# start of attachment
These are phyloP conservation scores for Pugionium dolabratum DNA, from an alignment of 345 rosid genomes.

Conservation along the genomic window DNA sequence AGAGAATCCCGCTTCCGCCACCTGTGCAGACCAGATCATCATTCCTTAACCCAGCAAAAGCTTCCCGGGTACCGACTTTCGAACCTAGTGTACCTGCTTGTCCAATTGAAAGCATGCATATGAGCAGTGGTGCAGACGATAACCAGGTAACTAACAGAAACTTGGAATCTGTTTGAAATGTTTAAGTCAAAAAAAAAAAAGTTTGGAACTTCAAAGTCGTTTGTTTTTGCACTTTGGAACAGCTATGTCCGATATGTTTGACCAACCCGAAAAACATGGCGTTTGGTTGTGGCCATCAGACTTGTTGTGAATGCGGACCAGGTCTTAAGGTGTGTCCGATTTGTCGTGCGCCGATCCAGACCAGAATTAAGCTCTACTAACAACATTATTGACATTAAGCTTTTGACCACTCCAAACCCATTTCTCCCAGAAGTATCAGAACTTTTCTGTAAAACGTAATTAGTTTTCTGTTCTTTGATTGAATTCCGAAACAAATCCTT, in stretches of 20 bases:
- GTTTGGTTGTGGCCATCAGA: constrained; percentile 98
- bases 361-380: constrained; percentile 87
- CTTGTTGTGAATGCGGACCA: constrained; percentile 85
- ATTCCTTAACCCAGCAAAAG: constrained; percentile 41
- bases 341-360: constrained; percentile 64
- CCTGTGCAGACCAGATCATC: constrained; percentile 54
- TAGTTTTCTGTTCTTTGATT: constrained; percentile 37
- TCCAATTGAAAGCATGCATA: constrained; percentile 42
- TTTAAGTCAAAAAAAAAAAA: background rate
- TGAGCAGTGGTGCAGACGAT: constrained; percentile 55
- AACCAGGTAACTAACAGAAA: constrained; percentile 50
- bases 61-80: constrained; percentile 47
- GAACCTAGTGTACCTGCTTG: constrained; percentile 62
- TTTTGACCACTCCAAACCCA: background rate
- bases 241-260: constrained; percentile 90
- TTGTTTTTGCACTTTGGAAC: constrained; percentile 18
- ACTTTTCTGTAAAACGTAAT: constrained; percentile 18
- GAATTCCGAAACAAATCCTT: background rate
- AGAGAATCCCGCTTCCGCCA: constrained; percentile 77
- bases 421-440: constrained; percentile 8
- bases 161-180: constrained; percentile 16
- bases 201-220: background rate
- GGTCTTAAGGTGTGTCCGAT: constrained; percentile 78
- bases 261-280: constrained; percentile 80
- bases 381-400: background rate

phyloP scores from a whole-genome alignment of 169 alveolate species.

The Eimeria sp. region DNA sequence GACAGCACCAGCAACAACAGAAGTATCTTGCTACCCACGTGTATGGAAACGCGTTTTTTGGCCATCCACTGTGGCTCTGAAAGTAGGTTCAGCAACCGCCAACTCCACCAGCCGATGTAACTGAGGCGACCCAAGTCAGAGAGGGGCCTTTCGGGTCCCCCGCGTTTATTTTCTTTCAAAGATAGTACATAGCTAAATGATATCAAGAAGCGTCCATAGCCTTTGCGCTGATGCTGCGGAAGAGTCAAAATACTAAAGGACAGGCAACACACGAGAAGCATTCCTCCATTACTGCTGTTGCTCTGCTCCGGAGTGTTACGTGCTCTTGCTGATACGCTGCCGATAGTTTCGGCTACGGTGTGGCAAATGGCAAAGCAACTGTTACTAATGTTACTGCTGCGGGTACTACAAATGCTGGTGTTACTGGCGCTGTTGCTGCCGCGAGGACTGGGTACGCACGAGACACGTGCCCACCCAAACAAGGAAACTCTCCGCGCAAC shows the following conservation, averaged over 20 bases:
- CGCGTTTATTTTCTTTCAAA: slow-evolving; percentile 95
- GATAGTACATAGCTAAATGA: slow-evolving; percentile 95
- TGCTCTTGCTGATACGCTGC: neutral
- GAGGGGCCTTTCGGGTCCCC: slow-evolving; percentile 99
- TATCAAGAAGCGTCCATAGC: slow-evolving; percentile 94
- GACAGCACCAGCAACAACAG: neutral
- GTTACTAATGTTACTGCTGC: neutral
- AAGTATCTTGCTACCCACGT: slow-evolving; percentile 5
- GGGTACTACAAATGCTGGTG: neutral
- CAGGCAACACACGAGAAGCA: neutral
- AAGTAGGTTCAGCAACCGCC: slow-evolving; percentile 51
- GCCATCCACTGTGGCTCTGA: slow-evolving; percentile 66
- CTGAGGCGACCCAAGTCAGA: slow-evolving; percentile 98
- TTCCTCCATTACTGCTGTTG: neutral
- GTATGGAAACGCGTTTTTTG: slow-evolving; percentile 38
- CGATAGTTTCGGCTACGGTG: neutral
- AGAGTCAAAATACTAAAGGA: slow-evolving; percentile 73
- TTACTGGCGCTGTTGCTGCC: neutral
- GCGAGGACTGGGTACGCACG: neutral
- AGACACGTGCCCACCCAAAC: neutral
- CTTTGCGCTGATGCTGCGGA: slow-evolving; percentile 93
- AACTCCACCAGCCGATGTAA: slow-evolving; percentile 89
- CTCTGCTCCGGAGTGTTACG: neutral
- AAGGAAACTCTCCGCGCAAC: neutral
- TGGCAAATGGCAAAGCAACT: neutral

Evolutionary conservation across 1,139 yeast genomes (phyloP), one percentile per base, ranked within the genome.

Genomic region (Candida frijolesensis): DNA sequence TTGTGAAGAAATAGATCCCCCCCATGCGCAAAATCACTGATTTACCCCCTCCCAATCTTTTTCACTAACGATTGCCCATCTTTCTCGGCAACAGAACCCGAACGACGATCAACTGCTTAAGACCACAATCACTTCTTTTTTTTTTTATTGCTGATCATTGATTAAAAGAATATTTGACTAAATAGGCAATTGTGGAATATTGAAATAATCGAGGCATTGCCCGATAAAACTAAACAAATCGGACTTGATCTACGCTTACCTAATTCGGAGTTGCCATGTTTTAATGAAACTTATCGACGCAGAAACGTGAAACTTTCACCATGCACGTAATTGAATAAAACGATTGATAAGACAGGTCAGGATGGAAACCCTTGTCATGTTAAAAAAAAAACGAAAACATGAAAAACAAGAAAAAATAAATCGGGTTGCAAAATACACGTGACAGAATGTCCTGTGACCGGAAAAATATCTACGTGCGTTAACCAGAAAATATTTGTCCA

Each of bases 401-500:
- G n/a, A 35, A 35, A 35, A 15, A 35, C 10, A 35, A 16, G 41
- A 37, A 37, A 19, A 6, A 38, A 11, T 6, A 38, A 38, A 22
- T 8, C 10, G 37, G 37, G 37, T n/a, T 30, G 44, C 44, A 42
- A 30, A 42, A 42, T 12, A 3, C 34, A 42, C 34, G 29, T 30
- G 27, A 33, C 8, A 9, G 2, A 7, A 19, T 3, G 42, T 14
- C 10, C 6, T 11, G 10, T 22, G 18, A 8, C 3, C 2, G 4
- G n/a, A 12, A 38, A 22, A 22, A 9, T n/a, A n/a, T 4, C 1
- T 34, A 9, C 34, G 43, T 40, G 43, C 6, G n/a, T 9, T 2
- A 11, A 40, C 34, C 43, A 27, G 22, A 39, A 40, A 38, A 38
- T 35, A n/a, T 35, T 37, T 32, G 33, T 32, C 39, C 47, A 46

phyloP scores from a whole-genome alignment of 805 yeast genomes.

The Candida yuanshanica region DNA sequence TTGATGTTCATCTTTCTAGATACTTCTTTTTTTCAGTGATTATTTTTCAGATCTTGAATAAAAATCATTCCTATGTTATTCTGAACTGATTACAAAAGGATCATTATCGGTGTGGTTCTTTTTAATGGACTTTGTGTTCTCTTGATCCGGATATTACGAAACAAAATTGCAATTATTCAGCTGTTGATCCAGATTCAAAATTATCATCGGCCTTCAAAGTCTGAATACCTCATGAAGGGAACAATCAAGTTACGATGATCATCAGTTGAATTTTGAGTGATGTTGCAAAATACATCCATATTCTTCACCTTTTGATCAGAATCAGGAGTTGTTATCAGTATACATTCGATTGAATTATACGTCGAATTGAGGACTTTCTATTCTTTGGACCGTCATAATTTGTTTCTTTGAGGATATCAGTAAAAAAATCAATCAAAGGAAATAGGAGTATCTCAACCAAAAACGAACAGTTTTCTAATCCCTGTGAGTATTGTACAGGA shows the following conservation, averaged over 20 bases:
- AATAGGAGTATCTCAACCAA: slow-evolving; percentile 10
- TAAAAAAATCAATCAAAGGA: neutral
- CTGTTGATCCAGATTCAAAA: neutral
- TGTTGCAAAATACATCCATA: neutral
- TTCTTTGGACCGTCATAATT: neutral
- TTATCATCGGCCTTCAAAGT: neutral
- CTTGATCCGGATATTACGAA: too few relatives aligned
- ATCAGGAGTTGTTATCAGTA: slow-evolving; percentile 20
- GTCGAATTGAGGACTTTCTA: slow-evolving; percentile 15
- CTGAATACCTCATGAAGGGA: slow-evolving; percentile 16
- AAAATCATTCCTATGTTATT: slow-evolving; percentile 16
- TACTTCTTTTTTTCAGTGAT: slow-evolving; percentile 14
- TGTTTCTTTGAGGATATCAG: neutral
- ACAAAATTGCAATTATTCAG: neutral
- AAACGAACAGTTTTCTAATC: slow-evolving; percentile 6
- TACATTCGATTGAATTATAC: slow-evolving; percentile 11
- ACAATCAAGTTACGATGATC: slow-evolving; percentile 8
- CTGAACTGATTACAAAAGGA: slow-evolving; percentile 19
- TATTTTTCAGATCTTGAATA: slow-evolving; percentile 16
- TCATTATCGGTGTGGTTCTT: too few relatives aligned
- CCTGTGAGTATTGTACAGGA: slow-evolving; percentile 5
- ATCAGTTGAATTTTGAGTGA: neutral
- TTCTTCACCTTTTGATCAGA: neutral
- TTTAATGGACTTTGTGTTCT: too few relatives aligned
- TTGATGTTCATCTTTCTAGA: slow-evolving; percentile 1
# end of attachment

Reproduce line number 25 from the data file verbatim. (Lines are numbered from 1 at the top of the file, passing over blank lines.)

- GGTCTTAAGGTGTGTCCGAT: constrained; percentile 78